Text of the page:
The connection went two ways.  Don't forget it was a vaudeville man who wrote the baseball anthem.  At the turn of the century baseball sketches were all over the vaudeville map.  Bud Abbott would have been familiar with many of these.  His family was heavily involved in show business as part of the circus.  At the age of 16 Bud was working in the box office for a burlesque theater.  He went on to promote burlesque tours and by 1924 Bud was himself performing on stage with some of the most famous comedians.

Costello: Look, you gotta first baseman?
Abbott: Certainly.
Costello: Who's playing first?
Abbott: That's right.
Costello: When you pay off the first baseman every month, who gets the money?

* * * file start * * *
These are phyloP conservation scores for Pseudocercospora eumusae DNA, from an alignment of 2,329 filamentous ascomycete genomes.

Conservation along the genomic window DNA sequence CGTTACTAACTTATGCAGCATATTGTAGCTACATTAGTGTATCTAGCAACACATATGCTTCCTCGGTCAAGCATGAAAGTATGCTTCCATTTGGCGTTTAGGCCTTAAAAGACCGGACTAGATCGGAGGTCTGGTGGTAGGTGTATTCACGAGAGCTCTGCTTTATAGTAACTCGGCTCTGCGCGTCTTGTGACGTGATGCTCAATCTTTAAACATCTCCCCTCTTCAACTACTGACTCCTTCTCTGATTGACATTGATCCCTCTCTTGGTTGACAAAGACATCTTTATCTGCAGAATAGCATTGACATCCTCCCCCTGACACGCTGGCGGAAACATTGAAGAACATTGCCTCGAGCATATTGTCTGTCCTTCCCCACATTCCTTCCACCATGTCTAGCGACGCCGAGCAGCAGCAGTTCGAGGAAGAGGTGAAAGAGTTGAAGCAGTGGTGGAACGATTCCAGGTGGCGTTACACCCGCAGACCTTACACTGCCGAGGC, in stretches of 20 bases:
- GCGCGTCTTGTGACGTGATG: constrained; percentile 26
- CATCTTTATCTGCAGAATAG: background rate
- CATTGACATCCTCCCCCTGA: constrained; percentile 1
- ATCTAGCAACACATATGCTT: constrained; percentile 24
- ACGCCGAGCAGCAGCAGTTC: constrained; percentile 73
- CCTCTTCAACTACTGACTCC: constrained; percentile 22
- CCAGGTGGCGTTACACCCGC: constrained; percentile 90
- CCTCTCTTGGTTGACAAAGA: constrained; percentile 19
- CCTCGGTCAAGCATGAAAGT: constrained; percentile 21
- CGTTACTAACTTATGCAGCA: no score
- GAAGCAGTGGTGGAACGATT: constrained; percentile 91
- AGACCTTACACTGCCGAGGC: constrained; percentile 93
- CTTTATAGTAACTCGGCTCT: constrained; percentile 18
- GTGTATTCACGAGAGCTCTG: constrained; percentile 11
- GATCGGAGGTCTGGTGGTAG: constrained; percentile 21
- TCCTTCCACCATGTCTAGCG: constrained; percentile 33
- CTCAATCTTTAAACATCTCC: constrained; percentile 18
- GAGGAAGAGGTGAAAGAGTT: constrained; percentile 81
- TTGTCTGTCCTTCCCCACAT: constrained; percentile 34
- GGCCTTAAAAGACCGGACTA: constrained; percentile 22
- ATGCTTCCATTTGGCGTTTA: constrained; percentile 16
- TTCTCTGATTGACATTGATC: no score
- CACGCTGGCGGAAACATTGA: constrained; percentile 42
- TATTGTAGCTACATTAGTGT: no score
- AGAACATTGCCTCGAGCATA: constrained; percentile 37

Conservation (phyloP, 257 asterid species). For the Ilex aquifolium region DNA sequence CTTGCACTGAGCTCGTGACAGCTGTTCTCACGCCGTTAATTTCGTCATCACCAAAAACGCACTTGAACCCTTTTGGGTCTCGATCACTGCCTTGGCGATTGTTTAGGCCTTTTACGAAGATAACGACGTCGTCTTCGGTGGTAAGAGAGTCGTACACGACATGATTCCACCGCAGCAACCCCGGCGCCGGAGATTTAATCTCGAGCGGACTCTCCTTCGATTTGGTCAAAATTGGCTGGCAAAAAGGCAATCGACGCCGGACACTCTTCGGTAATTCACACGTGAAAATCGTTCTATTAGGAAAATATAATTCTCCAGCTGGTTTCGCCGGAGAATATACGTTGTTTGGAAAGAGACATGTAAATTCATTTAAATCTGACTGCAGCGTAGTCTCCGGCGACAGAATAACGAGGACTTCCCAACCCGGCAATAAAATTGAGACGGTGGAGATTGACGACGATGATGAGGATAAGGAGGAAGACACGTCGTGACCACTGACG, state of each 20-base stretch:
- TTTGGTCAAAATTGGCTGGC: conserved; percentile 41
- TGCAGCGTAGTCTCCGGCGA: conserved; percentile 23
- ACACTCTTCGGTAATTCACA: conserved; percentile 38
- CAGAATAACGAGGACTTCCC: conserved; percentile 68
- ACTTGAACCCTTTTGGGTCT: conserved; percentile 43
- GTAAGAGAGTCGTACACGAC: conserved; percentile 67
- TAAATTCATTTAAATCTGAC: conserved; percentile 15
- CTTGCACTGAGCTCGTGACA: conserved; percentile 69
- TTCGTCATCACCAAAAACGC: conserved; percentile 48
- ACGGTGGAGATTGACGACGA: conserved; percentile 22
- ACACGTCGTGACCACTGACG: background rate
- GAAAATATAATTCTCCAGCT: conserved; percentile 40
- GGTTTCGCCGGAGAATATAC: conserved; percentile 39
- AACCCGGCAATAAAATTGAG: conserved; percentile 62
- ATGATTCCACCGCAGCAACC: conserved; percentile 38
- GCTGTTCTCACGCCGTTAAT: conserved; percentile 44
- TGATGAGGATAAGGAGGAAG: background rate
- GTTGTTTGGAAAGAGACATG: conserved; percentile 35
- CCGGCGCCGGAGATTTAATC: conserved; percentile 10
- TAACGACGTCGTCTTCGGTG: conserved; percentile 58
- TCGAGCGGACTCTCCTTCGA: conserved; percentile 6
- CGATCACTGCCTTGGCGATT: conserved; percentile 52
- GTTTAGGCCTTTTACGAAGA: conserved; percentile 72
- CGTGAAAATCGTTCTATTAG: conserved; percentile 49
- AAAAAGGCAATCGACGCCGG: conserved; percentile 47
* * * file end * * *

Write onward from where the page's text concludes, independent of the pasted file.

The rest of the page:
Abbott: Every dollar of it.
Costello: All I'm trying to find out is the fellow's name on first base.
Abbott: Who.
Costello: The guy that gets...
Abbott: That's it.
Costello: Who gets the money...
Abbott: He does, every dollar. Sometimes his wife comes down and collects it.
Costello: Who's wife?
Abbott: Yes.
Abbott: What's wrong with that?
Costello: Look, all I wanna know is when you sign up the first baseman, how does he sign his name?
Abbott: Who.
Costello: The guy.
Abbott: Who.
Costello: How does he sign...
Abbott: That's how he signs it.
Costello: Who?
Abbott: Yes.

Lou Costello, the younger of the famous team, was surprisingly athletic and an excellent basketball player.  Born in New Jersey, Lou moved to Hollywood to try his luck in the movies. Not possessing the good looks of Valentino, Costello was usually the one doing stunts or building the sets for the movies he would have preferred to star in.  By the 1930's few people could handle the strains of the depression and being a sometimes actor was not the best career path so Costello decided to head back home.  Half way there he ran out of money.  Stuck in Missouri, he took to the vaudeville stage to make some money and started to make a name for himself as a comedian.